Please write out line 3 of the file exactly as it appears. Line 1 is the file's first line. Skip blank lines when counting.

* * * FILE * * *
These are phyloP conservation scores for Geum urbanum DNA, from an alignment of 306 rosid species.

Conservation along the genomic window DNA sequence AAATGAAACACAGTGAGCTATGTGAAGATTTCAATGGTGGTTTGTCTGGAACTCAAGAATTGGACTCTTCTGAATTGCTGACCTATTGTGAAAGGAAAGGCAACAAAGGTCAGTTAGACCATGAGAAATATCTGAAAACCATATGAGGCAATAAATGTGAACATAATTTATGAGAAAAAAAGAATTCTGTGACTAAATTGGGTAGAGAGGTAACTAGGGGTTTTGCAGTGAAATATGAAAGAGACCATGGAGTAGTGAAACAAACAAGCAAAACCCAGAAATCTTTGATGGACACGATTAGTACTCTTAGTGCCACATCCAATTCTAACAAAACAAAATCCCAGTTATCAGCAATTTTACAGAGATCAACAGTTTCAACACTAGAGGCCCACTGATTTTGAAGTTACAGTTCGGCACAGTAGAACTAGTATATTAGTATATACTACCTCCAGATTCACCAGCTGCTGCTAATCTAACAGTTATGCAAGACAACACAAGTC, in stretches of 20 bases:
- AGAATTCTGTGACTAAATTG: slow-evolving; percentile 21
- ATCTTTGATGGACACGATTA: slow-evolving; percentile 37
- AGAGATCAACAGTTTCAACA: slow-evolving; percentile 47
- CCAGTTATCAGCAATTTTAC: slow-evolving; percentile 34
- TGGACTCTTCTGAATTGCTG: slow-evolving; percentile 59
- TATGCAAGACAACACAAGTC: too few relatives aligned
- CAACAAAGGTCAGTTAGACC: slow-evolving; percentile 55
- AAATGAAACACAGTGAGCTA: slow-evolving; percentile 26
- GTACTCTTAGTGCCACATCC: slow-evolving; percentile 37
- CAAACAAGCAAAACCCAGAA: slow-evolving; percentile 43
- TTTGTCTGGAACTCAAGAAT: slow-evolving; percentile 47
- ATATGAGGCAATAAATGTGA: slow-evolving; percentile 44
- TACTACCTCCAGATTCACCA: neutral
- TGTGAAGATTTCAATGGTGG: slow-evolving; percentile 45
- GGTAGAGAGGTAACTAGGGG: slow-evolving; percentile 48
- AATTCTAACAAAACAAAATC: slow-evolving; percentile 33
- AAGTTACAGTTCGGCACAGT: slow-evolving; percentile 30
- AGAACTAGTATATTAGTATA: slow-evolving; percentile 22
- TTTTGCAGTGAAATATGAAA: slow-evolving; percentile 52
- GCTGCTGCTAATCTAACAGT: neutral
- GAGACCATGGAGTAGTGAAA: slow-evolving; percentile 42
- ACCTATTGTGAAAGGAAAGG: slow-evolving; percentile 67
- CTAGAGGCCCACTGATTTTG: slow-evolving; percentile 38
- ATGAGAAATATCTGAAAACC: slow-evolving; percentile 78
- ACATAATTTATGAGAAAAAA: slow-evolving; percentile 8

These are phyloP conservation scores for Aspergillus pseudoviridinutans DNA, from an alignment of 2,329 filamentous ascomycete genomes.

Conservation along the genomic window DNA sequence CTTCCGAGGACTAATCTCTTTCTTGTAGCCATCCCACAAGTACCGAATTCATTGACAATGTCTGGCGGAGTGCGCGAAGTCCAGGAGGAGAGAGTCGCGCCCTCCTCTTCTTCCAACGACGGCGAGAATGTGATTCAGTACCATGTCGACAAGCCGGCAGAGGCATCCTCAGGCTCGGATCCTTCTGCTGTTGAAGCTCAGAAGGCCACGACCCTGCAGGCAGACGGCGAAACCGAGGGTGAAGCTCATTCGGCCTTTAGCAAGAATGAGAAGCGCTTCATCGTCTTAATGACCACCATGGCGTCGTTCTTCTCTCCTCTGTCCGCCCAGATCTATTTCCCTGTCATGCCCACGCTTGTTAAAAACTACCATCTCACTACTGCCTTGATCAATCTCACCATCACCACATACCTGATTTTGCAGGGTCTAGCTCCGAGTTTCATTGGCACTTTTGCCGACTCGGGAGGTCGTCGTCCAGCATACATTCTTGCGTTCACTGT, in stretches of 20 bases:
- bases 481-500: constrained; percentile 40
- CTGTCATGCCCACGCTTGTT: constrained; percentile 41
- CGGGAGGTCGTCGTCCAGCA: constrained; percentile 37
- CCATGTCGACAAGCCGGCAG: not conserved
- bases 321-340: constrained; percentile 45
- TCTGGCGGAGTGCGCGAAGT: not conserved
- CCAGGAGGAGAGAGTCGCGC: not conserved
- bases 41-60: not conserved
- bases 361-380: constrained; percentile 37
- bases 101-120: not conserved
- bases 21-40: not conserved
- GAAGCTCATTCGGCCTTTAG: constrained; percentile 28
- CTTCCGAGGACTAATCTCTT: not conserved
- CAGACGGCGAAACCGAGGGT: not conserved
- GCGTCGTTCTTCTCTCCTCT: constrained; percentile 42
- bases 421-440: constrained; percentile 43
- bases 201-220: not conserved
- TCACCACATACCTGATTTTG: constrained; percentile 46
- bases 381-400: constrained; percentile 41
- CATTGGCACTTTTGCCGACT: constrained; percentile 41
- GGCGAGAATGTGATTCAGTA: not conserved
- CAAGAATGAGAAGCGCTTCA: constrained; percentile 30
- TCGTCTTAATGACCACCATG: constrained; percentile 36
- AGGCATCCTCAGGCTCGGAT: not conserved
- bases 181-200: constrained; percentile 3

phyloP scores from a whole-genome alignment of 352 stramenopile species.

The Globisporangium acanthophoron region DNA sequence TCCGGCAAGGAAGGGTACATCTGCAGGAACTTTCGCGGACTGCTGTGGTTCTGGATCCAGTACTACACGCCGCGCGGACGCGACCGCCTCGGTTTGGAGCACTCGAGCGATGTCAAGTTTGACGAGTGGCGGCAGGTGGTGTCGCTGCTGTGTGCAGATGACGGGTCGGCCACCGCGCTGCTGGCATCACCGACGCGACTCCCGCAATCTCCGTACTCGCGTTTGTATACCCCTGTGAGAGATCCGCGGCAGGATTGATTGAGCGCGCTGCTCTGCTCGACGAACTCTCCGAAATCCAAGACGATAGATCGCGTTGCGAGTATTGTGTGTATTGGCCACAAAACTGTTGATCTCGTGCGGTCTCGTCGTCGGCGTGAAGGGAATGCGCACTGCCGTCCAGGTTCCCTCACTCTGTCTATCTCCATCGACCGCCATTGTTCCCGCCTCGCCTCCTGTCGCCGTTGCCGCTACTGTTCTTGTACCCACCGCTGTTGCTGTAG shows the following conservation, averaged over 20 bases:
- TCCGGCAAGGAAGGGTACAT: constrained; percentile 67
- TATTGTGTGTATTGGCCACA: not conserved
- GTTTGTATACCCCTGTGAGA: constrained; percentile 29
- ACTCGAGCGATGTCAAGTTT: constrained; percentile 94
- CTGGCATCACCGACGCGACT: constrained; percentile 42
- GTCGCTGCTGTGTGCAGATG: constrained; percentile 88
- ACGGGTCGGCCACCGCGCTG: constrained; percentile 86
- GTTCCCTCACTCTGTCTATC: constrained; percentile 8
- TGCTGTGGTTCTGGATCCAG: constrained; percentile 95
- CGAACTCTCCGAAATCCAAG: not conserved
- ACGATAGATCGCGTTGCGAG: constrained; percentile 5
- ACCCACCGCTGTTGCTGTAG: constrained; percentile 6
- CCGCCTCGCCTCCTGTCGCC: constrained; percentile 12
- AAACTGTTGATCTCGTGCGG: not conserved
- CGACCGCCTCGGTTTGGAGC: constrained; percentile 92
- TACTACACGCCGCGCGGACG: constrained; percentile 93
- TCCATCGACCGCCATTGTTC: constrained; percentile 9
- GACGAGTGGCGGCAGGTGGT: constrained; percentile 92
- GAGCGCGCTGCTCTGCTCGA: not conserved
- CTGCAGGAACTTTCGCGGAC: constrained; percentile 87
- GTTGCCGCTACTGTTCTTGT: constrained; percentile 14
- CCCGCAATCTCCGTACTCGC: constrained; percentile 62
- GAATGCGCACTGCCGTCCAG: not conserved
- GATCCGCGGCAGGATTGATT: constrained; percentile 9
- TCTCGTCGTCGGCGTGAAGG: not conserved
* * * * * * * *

- AGAATTCTGTGACTAAATTG: slow-evolving; percentile 21